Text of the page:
In the very next verse a stern warning has also been given to those who are negligent in being kind and sympathetic towards others. The verse says:
"Who are niggardly and bid people to be niggardly and hide that which Allah has given them out of His grace. And We have prepared for the disbelievers an abiding chastisement (4:37).
So Brothers and sisters, fasting is a training programme for promoting a spirit of restraint, selflessness and human sympathy -- a programme during which a man not only experiences hunger and thirst but he also exercises control over his emotions and passions. It is written in the Hadith [Saying of the Holy Prophet Muhammad (pbuh)] that if someone talks to you harshly or quarrels with you during fasting, tell him politely that you are keeping fast. In other words, one is enjoined to keep one's passions and emotions in restraint and to show forbearance and humility on occasions when one is likely to loose one's temper. Time does not permit me to explain what sort of self-control, patience and kind treatment one is required to observe as a result of fasting.
I would now like to read to you a short part of a long narration related by the famous Companion of the Holy Prophet Muhammad (pbuh), Hazrat Salman, who hailed from Persia, which highlights the objectives and blessings of the month of Ramadan.
"It is reported by Hazrat Salman Farsi that the Holy Prophet Muhammad (pbuh), while addressing us on the last day of the month of Sha'ban, said: "O people, a month of grandeur and blessings is about to spread its wings over you. In this month there is a night which is better than a thousand nights. It is a month of patience, and reward of patience is Paradise. It is a month of sympathy and sharing of sorrows. The first ten days of this month bring blessings, the second ten days bring Allah's forgiveness and the last ten days grant deliverance from the fire of Hell. Anyone who lightens the workload of his slave or servant in this month, Allah shall forgive his sins and shall save him from the fire of hell."
Brothers and Sisters, the last part of this hadith needs our special attention. The Founder of Islam (pbuh), who has been called "A mercy unto the nations", has implicitly enjoined us in this way to be kind during the month of fasting even when we are taking work from our servants by lessening their workload. In other words, by doing so one will be showing concern and sympathy for the hardship of others. Exploitation in any form for one's own benefit is against the spirit of Islam. The Holy Prophet's particular concern for servants, and for that matter, for subordinates, during the month of fasting, shows how important it is for a Muslim to practise social welfare and kindliness towards the weaker sections of the society.
And now I would like to quote a well-known British writer, Thomas Carlyle, who, in his beautiful book, Heroes and Hero-worship, pays tribute to the teachings of Islam and in particular to the social edicts of the Holy Prophet Muhammad (pbuh). While appreciating the spirit of compassion for one another which the Holy Prophet preached and practised, Thomas Carlyle, in his second lecture entitled "The Hero as a Prophet", quotes the following words of the Holy Prophet of Islam:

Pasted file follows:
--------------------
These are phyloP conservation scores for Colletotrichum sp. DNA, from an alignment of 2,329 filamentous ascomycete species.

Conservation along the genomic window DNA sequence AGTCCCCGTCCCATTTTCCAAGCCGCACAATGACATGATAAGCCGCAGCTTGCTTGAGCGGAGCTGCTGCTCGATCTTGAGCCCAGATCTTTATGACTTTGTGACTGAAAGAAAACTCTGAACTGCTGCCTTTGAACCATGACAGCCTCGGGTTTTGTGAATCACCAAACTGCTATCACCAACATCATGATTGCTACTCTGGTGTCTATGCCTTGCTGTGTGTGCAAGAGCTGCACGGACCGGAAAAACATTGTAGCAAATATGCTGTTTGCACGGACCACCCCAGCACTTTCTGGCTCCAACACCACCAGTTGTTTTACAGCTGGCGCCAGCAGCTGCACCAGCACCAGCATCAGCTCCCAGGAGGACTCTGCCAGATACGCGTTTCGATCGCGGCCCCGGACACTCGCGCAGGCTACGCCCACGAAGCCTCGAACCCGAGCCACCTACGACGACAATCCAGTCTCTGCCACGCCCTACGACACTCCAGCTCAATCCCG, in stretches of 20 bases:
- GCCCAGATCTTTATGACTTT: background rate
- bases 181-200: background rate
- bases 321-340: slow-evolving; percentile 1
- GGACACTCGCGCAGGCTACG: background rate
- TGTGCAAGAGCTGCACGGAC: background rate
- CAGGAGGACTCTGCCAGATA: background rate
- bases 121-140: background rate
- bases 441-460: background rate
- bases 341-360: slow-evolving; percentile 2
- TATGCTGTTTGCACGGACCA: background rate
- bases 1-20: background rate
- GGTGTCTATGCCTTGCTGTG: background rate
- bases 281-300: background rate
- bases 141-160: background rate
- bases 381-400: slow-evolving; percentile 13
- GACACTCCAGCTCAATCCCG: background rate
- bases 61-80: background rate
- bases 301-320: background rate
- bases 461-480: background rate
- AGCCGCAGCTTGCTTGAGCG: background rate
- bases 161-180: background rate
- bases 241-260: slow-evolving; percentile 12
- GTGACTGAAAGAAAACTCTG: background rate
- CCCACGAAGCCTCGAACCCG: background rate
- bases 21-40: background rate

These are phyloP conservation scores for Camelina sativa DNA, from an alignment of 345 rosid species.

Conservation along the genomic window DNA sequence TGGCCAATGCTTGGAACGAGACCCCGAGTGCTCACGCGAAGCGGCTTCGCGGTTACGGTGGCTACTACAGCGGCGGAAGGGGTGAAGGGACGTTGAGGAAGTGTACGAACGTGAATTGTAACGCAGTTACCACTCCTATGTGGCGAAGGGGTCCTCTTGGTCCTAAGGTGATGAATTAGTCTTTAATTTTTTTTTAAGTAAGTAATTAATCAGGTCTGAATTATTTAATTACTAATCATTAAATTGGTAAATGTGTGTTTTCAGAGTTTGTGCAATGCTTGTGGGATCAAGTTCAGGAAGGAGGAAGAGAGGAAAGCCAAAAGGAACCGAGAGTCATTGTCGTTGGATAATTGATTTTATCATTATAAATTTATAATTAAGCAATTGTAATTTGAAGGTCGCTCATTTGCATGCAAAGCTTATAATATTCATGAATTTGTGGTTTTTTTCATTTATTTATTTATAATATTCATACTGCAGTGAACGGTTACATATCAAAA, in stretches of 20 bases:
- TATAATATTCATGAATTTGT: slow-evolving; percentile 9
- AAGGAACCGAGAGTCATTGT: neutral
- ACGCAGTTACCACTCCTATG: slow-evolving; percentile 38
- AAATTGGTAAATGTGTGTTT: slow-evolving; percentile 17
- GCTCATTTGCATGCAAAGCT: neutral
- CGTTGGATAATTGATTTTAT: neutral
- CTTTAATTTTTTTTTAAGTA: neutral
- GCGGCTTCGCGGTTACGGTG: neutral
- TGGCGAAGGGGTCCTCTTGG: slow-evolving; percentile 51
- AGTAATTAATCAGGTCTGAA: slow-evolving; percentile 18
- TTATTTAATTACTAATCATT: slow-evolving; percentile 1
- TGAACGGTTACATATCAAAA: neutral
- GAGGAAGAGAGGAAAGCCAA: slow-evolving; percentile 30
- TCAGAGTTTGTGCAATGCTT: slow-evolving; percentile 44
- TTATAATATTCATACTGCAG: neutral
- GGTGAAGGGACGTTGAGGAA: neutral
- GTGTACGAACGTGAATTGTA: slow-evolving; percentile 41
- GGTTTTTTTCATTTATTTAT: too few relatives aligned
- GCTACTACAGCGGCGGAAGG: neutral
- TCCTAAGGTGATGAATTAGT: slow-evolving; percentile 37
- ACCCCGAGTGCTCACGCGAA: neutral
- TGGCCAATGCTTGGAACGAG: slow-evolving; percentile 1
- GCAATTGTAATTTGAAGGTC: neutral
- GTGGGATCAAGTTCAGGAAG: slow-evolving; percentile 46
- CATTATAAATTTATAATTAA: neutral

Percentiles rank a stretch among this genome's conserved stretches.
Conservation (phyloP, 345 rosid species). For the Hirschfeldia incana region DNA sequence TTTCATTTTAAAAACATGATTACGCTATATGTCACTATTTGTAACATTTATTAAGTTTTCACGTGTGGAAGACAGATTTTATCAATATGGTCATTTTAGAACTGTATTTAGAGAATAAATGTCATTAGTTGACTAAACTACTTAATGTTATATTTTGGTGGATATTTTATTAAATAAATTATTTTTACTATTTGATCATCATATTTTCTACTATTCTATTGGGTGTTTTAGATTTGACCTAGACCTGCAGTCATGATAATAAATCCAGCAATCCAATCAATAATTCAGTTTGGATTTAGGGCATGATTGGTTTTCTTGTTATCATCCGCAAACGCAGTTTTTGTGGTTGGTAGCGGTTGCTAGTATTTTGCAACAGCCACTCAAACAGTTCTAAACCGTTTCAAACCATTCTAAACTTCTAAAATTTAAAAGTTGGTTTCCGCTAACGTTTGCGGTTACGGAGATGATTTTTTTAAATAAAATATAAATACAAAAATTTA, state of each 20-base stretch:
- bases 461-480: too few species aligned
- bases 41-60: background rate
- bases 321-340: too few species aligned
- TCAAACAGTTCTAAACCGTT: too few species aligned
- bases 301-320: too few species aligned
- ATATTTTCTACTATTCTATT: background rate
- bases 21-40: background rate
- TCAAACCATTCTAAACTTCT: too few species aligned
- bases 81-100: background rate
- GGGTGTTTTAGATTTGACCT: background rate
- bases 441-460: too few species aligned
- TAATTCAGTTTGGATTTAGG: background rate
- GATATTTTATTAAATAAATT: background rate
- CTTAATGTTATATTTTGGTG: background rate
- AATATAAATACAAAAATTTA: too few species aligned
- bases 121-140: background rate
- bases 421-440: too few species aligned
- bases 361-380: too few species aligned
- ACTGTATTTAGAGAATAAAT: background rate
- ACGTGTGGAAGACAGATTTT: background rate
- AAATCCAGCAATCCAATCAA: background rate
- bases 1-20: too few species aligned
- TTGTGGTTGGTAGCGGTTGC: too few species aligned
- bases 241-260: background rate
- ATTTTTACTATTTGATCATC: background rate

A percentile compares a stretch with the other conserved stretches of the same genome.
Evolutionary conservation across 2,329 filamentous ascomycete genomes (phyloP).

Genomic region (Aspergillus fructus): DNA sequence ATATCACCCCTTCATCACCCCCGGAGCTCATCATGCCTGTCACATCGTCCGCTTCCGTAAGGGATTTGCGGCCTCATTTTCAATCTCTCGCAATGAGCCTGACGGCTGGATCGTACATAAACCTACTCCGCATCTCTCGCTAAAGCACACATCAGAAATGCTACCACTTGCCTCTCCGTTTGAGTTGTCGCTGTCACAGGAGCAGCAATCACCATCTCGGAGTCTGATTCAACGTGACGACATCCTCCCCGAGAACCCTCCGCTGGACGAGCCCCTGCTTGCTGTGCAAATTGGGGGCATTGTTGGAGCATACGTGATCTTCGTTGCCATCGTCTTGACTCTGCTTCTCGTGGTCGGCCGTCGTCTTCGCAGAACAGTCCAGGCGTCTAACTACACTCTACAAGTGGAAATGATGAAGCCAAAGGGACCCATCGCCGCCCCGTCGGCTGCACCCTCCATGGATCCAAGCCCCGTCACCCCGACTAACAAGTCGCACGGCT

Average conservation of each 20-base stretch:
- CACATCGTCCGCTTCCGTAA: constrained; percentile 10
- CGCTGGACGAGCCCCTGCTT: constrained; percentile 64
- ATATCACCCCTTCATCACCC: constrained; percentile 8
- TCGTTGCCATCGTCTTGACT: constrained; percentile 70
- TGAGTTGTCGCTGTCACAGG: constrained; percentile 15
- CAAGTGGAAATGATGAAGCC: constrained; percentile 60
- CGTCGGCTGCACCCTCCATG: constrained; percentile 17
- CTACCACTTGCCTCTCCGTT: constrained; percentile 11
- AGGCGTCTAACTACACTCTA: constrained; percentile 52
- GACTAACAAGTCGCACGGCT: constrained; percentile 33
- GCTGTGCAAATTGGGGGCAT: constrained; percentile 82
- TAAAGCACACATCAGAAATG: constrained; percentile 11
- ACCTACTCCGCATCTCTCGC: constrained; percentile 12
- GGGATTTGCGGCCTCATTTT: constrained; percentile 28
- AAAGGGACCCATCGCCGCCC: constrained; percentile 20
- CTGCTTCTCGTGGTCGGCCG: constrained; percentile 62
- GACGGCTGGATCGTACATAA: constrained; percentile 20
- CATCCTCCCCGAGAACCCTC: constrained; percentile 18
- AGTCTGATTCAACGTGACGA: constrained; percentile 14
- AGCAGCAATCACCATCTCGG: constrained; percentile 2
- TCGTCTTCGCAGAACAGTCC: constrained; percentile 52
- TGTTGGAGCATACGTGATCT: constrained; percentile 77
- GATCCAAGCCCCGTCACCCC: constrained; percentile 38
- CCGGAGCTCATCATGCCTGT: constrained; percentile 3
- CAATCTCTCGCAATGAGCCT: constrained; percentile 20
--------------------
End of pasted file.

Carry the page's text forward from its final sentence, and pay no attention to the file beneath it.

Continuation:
"'Ye have compassion on one another'. This struck me much; Allah might have made you having no compassion on one another -- how had it been then!"
At another place in the same lecture, the Christian author, while analysing the teachings of Islam, regards doing of noble and virtuous deeds as earning God's heaven, and in this connection he especially refers to the five daily prayers and abstinence from wine.
"His religion (i.e., the religion revealed to the Holy Prophet) is not an easy one: with rigorous fasts, lavations, strict complex formulas, prayers five times a day, and abstinence from wine, it did not 'succeed by being an easy religion'. As if indeed any religion, or cause holding of religion, could succeed by that! It is a calumny on men to say that they are roused to heroic action by ease, hope of pleasure, recompense -- sugarplums of any kind, in this world or the next! In the meanest mortal there lies something nobler. The poor swearing soldier, hired to be shot, has his honour of a soldier, different from drill-regulations and the shilling a day. It is not to taste sweet things, but to do noble and true things, and vindicate himself under God's heaven as a God-made man, that the poorest son of Adam dimly longs. Show him the way of doing that, the dullest day-drudge kindles into a hero. They wrong man greatly who say he is seduced by ease. Difficulty, abnegation, martyrdom and death are the allurements that act on the heart of man" (pp. 236, 237).
Brothers and sisters, the Christian scholar has regarded "doing of noble and true things as earning God's heaven", and undoubtedly the very object of enjoining fast is to provide training and discipline for leading such a pure and purposeful life to which the Christian author has referred. During this blessed month a believer is eager to comply with the commandments of Allah and to impress upon his mind Allah's sovereignty and grandeur so that his whole being is immersed in submission and subservience to his Creator. Let us examine the wording of the niyyah of keeping fast and see how the concept of the All-pervading Allah is being impregnated into the mind and soul of a Muslim: